> generators, or generators with various battery chargers. The result is a
    > pretty-much-uninterupted power supply with (assuming you have a good
    > inverter) high quality output. Personally I mainly use my generator only
    > for charging my battery bank but sometimes I'll use it to run a heavy load
    > for a short time (such as an air compressor) just because it's more
    > efficient for me to do it that way.
    >
    > It's possible to start out fairly small with a battery/inverter systems if
    > you can manage your loads but old batteries do not usually mix well with

    new
    > batteries so it's generally better to figure out how much battery power

    you
    > need in advance and just get the bigger battery bank. I got by for years
    > with four 6 volt golf cart batteries, a $100 inverter, and a 2000 watt
    > generator. I did, however, need a 5000 watt generator for about 15-30
    > minutes a day to pump water and run my compressor.
    >
    >

    Must admit my lack of knowledge when it comes to inverters. Don't know that
    I ever saw one. I have looked into getting a larger generator but the next
    size up (to power an air conditioner) is really too big. At the moment my
    4000-watt is convenient and adequate for nearly all my needs. It will easily
    handle lights, water, refrigerator, TV and furnace in the winter only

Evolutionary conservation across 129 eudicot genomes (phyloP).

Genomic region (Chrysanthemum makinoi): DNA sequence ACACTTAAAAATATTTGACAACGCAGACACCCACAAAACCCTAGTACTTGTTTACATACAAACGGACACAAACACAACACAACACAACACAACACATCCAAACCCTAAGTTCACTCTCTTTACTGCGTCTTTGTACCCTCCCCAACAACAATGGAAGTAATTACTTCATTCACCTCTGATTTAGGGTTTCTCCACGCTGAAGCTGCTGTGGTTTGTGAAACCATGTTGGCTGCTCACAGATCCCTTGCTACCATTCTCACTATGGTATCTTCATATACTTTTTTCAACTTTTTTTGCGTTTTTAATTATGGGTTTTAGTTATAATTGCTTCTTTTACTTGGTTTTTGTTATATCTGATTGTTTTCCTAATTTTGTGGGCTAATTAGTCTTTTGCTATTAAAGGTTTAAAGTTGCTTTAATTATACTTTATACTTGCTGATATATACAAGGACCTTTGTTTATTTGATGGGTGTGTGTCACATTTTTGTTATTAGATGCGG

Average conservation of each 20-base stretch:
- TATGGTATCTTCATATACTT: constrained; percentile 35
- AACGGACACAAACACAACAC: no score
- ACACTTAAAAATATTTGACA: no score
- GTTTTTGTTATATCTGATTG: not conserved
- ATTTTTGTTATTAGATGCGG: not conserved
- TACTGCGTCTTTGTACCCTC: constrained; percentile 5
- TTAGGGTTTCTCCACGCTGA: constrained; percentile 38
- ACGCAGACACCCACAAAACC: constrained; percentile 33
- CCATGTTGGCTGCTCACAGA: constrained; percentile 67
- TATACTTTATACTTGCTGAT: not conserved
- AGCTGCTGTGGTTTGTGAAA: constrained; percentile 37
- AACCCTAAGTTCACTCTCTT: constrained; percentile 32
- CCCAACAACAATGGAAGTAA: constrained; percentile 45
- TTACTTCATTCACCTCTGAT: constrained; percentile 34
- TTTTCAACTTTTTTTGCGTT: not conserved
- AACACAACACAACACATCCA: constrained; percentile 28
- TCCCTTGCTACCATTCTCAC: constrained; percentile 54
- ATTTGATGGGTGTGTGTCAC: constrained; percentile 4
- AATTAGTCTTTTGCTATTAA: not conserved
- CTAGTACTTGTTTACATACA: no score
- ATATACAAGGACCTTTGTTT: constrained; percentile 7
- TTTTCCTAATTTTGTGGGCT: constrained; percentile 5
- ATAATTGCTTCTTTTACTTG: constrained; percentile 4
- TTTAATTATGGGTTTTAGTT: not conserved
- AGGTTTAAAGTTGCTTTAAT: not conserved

lacking that occasional "cooling" option in the summer. Not sure what I will
    do yet. Thanks for the inverter update; I will do a search to check it out.
    Sudy Nim
    Sudy Nim, Sep 5, 2007
    #18
  19. Sudy Nim

    Vaughn Simon Guest

    "Sudy Nim" <> wrote in message
    news:QypDi.491695$...
    >
    > Must admit my lack of knowledge when it comes to inverters. Don't know that
    > I ever saw one. I have looked into getting a larger generator but the next
    > size up (to power an air conditioner) is really too big. At the moment my
    > 4000-watt is convenient and adequate for nearly all my needs. It will easily
    > handle lights, water, refrigerator, TV and furnace in the winter only
    > lacking that occasional "cooling" option in the summer. Not sure what I will
    > do yet.


    What many Floridians do is buy a cheap window unit and just keep it on a
    shelf. Your 4000-watt generator will start & run at least a 5000 (and probably
    an 8000) BTU unit which you could use to create a "cool room". It is also
    useful if your central AC unit goes out.

    Vaughn
    Vaughn Simon, Sep 5, 2007
    #19
  20. Sudy Nim

    Sudy Nim Guest

    "Vaughn Simon" <> wrote in message
    news:zcvDi.492461$...
    >
    > "Sudy Nim" <> wrote in message
    > news:QypDi.491695$...
    > >
    > > Must admit my lack of knowledge when it comes to inverters. Don't know

    that
    > > I ever saw one. I have looked into getting a larger generator but the

    next
    > > size up (to power an air conditioner) is really too big. At the moment

    my
    > > 4000-watt is convenient and adequate for nearly all my needs. It will

    easily
    > > handle lights, water, refrigerator, TV and furnace in the winter only
    > > lacking that occasional "cooling" option in the summer. Not sure what I

    will
    > > do yet.

    >
    > What many Floridians do is buy a cheap window unit and just keep it on

    a
    > shelf. Your 4000-watt generator will start & run at least a 5000 (and

    probably
    > an 8000) BTU unit which you could use to create a "cool room". It is also
    > useful if your central AC unit goes out.
    >
    > Vaughn
    >
    >

    Thank you Vaughn. That's a suggestion I can easily live with. Sudy Nim
    Sudy Nim, Sep 5, 2007
    #20